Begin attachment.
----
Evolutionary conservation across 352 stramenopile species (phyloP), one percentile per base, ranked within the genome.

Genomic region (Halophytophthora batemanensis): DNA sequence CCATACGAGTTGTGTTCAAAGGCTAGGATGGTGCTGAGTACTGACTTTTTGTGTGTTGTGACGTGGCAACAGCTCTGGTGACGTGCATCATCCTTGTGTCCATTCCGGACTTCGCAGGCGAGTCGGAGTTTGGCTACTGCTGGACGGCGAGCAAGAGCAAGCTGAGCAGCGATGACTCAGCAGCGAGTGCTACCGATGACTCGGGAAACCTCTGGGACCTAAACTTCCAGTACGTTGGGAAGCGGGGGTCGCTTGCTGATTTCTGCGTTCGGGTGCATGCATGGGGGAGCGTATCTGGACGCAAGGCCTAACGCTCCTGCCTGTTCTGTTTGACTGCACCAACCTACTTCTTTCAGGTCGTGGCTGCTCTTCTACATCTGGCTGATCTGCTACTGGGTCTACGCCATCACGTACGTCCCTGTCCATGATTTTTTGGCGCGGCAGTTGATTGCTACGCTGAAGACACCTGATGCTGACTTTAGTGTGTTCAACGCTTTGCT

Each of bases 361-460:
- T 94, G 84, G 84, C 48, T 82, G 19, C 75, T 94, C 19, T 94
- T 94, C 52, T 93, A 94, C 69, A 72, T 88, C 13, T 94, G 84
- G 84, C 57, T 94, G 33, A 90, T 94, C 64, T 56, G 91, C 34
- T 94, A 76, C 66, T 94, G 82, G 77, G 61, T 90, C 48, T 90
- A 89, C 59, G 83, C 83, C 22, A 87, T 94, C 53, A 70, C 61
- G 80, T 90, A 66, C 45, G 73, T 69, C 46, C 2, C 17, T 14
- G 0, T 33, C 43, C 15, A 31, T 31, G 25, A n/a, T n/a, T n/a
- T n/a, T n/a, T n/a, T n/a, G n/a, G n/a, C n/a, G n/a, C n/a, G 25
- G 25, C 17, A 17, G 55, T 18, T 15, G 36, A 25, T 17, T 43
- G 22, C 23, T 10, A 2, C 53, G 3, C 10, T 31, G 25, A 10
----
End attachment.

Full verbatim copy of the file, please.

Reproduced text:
Evolutionary conservation across 352 stramenopile species (phyloP), one percentile per base, ranked within the genome.

Genomic region (Halophytophthora batemanensis): DNA sequence CCATACGAGTTGTGTTCAAAGGCTAGGATGGTGCTGAGTACTGACTTTTTGTGTGTTGTGACGTGGCAACAGCTCTGGTGACGTGCATCATCCTTGTGTCCATTCCGGACTTCGCAGGCGAGTCGGAGTTTGGCTACTGCTGGACGGCGAGCAAGAGCAAGCTGAGCAGCGATGACTCAGCAGCGAGTGCTACCGATGACTCGGGAAACCTCTGGGACCTAAACTTCCAGTACGTTGGGAAGCGGGGGTCGCTTGCTGATTTCTGCGTTCGGGTGCATGCATGGGGGAGCGTATCTGGACGCAAGGCCTAACGCTCCTGCCTGTTCTGTTTGACTGCACCAACCTACTTCTTTCAGGTCGTGGCTGCTCTTCTACATCTGGCTGATCTGCTACTGGGTCTACGCCATCACGTACGTCCCTGTCCATGATTTTTTGGCGCGGCAGTTGATTGCTACGCTGAAGACACCTGATGCTGACTTTAGTGTGTTCAACGCTTTGCT

Each of bases 361-460:
- T 94, G 84, G 84, C 48, T 82, G 19, C 75, T 94, C 19, T 94
- T 94, C 52, T 93, A 94, C 69, A 72, T 88, C 13, T 94, G 84
- G 84, C 57, T 94, G 33, A 90, T 94, C 64, T 56, G 91, C 34
- T 94, A 76, C 66, T 94, G 82, G 77, G 61, T 90, C 48, T 90
- A 89, C 59, G 83, C 83, C 22, A 87, T 94, C 53, A 70, C 61
- G 80, T 90, A 66, C 45, G 73, T 69, C 46, C 2, C 17, T 14
- G 0, T 33, C 43, C 15, A 31, T 31, G 25, A n/a, T n/a, T n/a
- T n/a, T n/a, T n/a, T n/a, G n/a, G n/a, C n/a, G n/a, C n/a, G 25
- G 25, C 17, A 17, G 55, T 18, T 15, G 36, A 25, T 17, T 43
- G 22, C 23, T 10, A 2, C 53, G 3, C 10, T 31, G 25, A 10